- It’s not just about the veggies.
I didn’t realize that I could get locally produced honey, maple syrup, dry beans, corn meal, eggs, cider vinegar, and flour so easily. I had been scouring the shelves at Whole Foods and the health food store, often coming up empty-handed, and these staples are right in the distribution center when I pick up my share every week! Many of these add-on items are produced by the CSA, and the rest are from nearby farms. I would never have otherwise known about these other little specialty farms right in my own neighborhood, and I can be confident that these products are impeccably sourced. Not only are my CSA’s standards for quality sky high, but my farmers are proud to sell their friends’ products and tell you all about them.
- I became a better cook.
It’s not just kids who won’t eat their vegetables. Confession: There were plenty of veggies I thought I didn’t like when I first joined our CSA—beets, celeriac, escarole. Thanks to encouragement from the farmers, tips exchanged with other members in the distribution center, our CSA’s Facebook recipe group, and the cooking classes and demonstrations hosted by the farm, I’m proud to say that the range of vegetables I’m comfortable cooking has broadened immensely. Who knew my kids would be so excited to bring neon-pink watermelon radishes to school for lunch? Also, that aforementioned escarole makes a terrific soup with white beans and parmesan.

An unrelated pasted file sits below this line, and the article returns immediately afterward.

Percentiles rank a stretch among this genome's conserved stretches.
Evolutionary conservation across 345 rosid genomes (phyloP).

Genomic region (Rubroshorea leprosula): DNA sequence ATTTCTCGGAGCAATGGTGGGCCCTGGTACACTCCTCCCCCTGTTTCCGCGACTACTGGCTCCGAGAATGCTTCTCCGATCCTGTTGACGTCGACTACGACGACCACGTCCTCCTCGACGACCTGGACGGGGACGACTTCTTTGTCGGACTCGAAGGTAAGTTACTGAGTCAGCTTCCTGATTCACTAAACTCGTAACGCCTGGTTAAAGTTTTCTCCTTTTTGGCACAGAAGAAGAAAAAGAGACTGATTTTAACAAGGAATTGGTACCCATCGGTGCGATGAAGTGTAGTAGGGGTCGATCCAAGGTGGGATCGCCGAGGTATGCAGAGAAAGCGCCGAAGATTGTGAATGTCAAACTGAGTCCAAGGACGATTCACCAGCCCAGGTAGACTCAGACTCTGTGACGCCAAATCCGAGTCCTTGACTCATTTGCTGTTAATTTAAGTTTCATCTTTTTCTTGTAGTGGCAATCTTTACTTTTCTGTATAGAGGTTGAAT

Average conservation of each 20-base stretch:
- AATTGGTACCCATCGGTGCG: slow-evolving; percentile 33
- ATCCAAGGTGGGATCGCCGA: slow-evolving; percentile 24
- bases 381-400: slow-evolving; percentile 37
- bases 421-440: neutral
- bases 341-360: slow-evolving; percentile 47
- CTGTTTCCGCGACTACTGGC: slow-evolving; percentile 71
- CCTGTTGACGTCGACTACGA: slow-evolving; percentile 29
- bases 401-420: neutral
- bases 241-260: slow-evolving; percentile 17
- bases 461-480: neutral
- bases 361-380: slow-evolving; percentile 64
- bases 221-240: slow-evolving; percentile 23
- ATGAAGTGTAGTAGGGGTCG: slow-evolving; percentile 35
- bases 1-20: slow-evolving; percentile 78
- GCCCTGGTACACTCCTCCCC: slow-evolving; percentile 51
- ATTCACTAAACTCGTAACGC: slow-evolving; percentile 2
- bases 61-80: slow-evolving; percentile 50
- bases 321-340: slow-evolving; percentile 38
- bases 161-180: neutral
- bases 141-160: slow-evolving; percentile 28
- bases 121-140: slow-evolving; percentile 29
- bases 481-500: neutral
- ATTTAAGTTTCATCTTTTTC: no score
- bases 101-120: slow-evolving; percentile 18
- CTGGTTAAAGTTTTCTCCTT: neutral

- Food makes friends.
Seeing the same friendly faces week after week, rummaging through bins of kale and corn together, you’re bound to make some connections. Visiting our CSA isn’t just about the food (although the food is amazing)—it’s about the people, too. My kids find playmates, I find like-minded cooks and meet folks I didn’t even know were my neighbors. Finding that connection has been surprisingly satisfying, since it’s not easy to make friends as a busy grown-up with all the responsibilities and the schedule that come with a job and a family. Our CSA also has events throughout the year like pot-luck dinners, an Earth Day celebration, farm-to-table feasts, and family-friendly concerts that have allowed us to nurture these chance meetings into friendships. I didn’t expect to become part of a community, but here I am bringing a big pot of butternut squash soup to share at the harvest festival.
- The farm gave me a sense of place.
We’re all in such a hurry these days, rushing from point A to point B. I dash through the grocery store in 11 minutes to pick up precisely what I need so I can get home in time to meet the school bus. My CSA serves the same purpose in some ways, but not long after I joined I realized I was planning my day to spend more time there—to hear news from the farmers, swap recipes with fellow members, make sure I have enough time to walk up the hill to pick some precious golden raspberries and see how my favorite red peppers are coming along. I find myself taking deep breaths and drinking in the landscape. Attending community events. Bringing my kids to plant seeds, shell beans, and press cider from apples picked from the trees right over there. Of course there are days when I’m running behind schedule and have to pick up my share and go, waving to everyone as I dash past. But I know the farm is there for me, just as I’m there for my CSA when I renew my membership every year. We need each other, and I like it that way.